Six states – Illinois, Montana, Nevada, Ohio, Pennsylvania, and Washington – impose various per se limits for the detection of specific amounts of THC in blood while ten states (Arizona, Delaware, Georgia, Indiana, Iowa, Michigan, Oklahoma, Rhode Island, Utah, and Wisconsin) impose zero tolerant per se standards. In these states, it is a criminal violation of the traffic safety laws to operate a motor vehicle with detectable levels of THC in blood – even absent any demonstrable evidence of psychomotor impairment.
Senate Bill 201 provides an affirmative defense for those motorists who test positive for the presence of either THC or its metabolite, but who are not responsible for a traffic accident and who show no evidence of intoxication.
The bill now awaits action from Republican Gov. Eric Holcolm.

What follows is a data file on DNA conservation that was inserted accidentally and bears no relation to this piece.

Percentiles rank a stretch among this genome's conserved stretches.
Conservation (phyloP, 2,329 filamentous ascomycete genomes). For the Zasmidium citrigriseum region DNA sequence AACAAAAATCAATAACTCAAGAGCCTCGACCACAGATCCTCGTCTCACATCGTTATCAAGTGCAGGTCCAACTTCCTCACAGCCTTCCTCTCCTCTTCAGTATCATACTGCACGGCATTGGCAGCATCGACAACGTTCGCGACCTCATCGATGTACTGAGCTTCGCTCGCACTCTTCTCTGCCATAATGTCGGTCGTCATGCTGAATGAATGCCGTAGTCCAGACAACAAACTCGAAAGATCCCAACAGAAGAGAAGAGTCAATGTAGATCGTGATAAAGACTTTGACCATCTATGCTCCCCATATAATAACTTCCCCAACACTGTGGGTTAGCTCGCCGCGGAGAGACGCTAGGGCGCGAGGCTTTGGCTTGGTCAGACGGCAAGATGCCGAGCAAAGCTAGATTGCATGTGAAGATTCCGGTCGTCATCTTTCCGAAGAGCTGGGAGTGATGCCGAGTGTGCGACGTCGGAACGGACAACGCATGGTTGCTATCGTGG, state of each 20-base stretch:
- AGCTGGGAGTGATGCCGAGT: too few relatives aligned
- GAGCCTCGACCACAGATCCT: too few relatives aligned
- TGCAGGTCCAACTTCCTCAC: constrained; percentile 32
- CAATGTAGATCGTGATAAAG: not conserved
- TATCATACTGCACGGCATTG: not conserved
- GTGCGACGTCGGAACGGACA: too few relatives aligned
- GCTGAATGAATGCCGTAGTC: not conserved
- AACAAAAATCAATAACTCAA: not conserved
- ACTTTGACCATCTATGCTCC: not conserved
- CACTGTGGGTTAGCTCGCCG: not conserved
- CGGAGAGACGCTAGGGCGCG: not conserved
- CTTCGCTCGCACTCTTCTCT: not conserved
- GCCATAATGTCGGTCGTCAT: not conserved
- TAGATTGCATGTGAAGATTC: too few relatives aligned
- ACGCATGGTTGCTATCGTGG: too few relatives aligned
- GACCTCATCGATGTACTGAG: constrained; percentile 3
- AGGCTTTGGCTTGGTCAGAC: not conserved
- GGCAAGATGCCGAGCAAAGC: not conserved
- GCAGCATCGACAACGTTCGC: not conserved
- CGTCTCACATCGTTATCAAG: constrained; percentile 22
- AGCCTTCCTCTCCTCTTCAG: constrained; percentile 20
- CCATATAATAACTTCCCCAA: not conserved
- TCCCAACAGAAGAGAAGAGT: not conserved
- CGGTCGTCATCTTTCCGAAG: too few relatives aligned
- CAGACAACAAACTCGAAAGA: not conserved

NORML has consistently opposed the imposition of THC per se limits, opining that such thresholds are not evidence-based and that they may lead to the criminal prosecution of people who consumed cannabis several days previously but are no longer under its influence. NORML’s Deputy Director Paul Armentano recently testified in favor of legislation, Assembly Bill 400, repealing per se limits in Nevada. Last month, a California-appointed task force consisting of representatives from the National Highway Traffic Safety Administration (NHTSA), the California Highway Patrol, the California Office of Traffic Safety, the American Automobile Association (AAA), and California NORML issued recommendations to the state legislature opposing the imposition of per se limits for cannabinoids.